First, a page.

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Suzuki Grand Vitara vs Subaru Forester vs Hyundai Santa Fe vs Jeep Liberty vs Ford Escape vs Saturn

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Comments

  • xostnotxostnot Posts: 232
    That's a valid point, but where there's a lot of smoke, there's ususally a fire. Compare the NTSB complaint volume about 1999+ Jeep Grand Cherokees against similar Pathfinders, and compare that to your impression from other sources. There's a very high level of correspondence between the complaints and what I think is the real world.

    My impression is that about 90% of Forester/Outback owners are extremely happy with their cars, but about 10% have very bad experiences and hate them. It would be interesting for someone to do a study and determine why the same vehicles would be viewed so radically different for some.
  • kdshapirokdshapiro Posts: 5,751
    "My impression is that about 90% of Forester/Outback owners are extremely happy with their cars, but about 10% have very bad experiences and hate them."

    Let me paraphrase:

    My impression is that about yy% of pick your model owners are extremely happy with their cars, but about zz% have very bad experiences and hate them.

    This applies to any car. Imagine those Toyota fans with the sludged up engine, or the Honda fans with their dead trannies.
  • done37done37 Posts: 64
    90% is an "A" in my book. I'll take it!! :)
  • smittynycsmittynyc Posts: 291
    I looked up my Forester's MY (2004). There were a couple of worrisome items about airbags not deploying in high-speed crashes, but most of them are things like "Customer can't see speedometer in daylight hours and would like full refund" or "customer claims vehicle generates too much static electricity."
  • kdshapirokdshapiro Posts: 5,751
    I'm sure there is a grain of truth to most of these. With a boat load of Subarus cars on the road today, there is sure to be some oddball type of issue/problem in a percentage of cars. That is the way it is. Hopefully these issues/problems are not global design defects.

    But somebody is going to report them and when we hear about them, we are going to scratch or shake our heads.
  • ateixeiraateixeira Posts: 72,587
    ODI is looking at a relatively small sample of problems. And it's not scientific at all. Reading that will likely scare you away from ANY new car. :D

    Also, better selling cars will register more complaints. But that doesn't mean your odds are worse. There are more good ones, too.

    CR at least gathers a big enough sample size to be meaningful. Plus they look at what % of cars have problems, so if you want to know what your odds are of getting a reliable car, the data is more meaningful.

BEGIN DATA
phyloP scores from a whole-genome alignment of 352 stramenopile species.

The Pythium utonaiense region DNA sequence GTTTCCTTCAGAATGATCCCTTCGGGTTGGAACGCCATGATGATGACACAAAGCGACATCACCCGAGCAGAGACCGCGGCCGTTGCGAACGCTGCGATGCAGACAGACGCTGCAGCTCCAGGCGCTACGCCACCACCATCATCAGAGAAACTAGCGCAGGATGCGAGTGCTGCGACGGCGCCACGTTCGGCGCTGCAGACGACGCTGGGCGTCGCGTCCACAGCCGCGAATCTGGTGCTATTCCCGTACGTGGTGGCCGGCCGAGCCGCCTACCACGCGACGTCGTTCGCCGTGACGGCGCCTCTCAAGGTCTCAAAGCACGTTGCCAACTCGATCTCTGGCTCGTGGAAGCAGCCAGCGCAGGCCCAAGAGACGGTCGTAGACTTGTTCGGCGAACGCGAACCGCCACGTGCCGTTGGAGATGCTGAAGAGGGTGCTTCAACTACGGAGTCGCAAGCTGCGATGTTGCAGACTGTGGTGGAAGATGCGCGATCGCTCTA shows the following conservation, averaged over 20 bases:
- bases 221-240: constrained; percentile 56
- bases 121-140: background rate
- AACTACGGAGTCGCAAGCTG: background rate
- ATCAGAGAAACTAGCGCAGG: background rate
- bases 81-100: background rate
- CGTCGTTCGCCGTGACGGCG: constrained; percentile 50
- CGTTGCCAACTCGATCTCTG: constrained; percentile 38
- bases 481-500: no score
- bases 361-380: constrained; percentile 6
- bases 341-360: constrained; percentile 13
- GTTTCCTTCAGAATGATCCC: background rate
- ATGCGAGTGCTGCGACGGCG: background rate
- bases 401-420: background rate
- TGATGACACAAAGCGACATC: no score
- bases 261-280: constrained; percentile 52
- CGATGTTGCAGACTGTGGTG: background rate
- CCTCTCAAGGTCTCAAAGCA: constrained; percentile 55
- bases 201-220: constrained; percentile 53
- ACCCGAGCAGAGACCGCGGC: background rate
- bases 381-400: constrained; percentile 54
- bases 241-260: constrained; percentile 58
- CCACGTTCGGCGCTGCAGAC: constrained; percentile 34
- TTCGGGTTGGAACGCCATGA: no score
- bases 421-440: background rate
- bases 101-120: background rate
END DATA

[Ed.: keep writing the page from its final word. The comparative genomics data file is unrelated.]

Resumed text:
I didn't say the Forester (one R, by the way) would be better off road. It has more clearance, but the Grand Vitara's low range and optional skid plates would make it the better choice if you do more than light duty off roading.

    -juice
  • xostnotxostnot Posts: 232
    Good points.

    Unfortunately there are no standards for what "clearance" means. Subaru may have given the Forester a larger clearance number than Suzuki gave the GV, but I bet the approach and departure angles are inferior on the Forester. Breakover angle is another issue. The GV suffers from lower control arms on the rear wheels that are typical for independent rear suspension and are a problem in deep ruts. The Escape/Tribute has a good clearance number also, but next time you're behind one, take a look at the control arms. At least the GV's are tucked up a bit and look substantial. A raw "clearance" number ignores many critical issues.

    Softer suspension, gearing to allow crawling, and underbody vulnerability can be even harder to evaluate, but are important factors related to clearance.
  • ateixeiraateixeira Posts: 72,587
    Agreed.

    At least Subaru does offer a rear skid plate (aftermarket supplies front ones) and the front/rear struts are out of the way.

    Here's a pic of mine, you get an idea how clean the underside is. The lowest point is the front cross member, that's what you see sticking down.

    -juice
  • I can confirm that the 06 Grand Vitara can do
    some off-roading. I admit, it needs some prep to do more but it could
    be done fairly simply. Check out the pics in my post on my Carspace. The photos don't show it well but this trail was pretty steep. Low range is a must here! I'd be very curious to see the Subaru, Ford, Saturn or Rav4 make it up here. If you're game, I'll take you there. :)
  • steverstever Posts: 52,572
    I'd like to think my Outback could handle that. I don't suppose that's anywhere near Idaho though, so I'm probably safe in saying that, lol.

    Mild Idaho 4WD trail
  • ateixeiraateixeira Posts: 72,587
    That looks like fun. Where is that trail?